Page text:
Michael Simkin

Harvard


The number of n-queens configurations


Combinatorics Seminar


19th October 2021, 4:00 pm – 5:00 pm
Virtual (online) Zoom seminar; a link will be sent to the Bristol Combinatorics Seminar and Bristol Probability Seminar mailing lists, the week before the seminar.


The n-queens problem is to determine Q(n), the number of ways to place n mutually non-threatening queens on an n by n chessboard. We show that there exists a constant $\alpha = 1.942 \pm 3 \times 10^{-3}$ such that $Q(n) = ((1 \pm o(1))ne^{-\alpha})^n$. The constant $\alpha$ is characterized as the solution to a convex optimisation problem in $P([-1/2,1/2]^2)$, the space of Borel probability measures on the square.

The chief innovation is the introduction of limit objects for n-queens configurations, which we call `queenons'. These are a convex set in $P([-1/2,1/2]^2)$. We define an entropy function that counts the number of n-queens configurations that approximate a given queenon. The upper bound uses the entropy method. For the lower bound we describe a randomized algorithm that constructs a configuration near a prespecified queenon and whose entropy matches that found in the upper bound. The enumeration of n-queens configurations is then obtained by maximizing the (concave) entropy function in the space of queenons.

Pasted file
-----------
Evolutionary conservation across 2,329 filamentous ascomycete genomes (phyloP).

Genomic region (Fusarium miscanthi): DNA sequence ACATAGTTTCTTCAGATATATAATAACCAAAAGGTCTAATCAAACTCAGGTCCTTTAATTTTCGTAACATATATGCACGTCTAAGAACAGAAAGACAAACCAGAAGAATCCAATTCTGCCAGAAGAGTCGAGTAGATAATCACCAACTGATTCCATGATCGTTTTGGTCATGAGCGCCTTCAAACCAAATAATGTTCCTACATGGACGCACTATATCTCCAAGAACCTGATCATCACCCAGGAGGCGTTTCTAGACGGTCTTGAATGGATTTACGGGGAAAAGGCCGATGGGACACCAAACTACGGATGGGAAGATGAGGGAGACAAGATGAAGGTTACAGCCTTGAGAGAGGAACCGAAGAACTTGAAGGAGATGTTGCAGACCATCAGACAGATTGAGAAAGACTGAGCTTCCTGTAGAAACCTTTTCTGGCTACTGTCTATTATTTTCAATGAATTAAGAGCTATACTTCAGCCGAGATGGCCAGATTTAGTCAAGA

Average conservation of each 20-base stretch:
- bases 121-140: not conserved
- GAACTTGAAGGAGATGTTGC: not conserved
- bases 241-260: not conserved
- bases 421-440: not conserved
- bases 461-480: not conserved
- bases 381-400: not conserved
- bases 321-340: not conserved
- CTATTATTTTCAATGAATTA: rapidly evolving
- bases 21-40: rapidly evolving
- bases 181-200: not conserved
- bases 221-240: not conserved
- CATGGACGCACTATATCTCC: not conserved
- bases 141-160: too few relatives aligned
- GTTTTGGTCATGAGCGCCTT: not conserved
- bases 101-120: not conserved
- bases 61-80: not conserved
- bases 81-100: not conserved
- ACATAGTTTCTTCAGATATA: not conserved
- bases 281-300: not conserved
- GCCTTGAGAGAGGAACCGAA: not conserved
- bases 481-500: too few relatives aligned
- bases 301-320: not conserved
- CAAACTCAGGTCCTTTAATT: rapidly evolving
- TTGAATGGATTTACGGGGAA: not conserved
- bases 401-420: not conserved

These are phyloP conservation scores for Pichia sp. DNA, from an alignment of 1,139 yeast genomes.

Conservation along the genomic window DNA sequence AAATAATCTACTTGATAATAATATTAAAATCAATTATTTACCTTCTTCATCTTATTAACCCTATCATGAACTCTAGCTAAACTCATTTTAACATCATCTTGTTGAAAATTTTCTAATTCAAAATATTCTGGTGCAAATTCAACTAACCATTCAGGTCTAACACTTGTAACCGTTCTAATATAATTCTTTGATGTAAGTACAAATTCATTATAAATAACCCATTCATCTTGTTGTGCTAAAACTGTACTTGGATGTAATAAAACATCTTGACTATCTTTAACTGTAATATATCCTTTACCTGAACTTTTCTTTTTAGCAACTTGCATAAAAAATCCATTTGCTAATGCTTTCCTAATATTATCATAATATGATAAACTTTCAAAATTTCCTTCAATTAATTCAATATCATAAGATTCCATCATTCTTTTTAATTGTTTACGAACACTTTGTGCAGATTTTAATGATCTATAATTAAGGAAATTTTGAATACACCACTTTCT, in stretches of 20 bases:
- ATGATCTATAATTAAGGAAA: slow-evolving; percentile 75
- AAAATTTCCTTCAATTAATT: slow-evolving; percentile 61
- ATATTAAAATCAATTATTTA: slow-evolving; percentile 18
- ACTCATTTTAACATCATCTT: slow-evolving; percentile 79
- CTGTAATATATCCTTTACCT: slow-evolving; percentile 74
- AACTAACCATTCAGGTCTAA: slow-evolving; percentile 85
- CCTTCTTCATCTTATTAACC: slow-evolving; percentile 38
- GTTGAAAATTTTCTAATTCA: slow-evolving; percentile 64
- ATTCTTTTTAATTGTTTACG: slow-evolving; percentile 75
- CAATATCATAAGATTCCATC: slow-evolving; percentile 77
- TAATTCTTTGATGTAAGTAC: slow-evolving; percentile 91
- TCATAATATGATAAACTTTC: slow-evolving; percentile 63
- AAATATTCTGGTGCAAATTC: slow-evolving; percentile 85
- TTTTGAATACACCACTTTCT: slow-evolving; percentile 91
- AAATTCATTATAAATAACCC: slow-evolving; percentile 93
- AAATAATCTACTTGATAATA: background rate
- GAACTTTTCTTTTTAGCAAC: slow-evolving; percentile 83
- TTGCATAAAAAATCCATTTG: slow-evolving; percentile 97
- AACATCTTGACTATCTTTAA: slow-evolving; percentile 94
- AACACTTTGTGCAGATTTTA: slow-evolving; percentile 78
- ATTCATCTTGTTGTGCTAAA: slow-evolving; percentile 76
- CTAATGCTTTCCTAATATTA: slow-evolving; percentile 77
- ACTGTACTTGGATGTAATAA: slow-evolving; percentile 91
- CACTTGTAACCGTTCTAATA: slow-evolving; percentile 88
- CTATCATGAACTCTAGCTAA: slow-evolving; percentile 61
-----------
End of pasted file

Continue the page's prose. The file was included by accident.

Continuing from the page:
Based on arXiv:2107.13460






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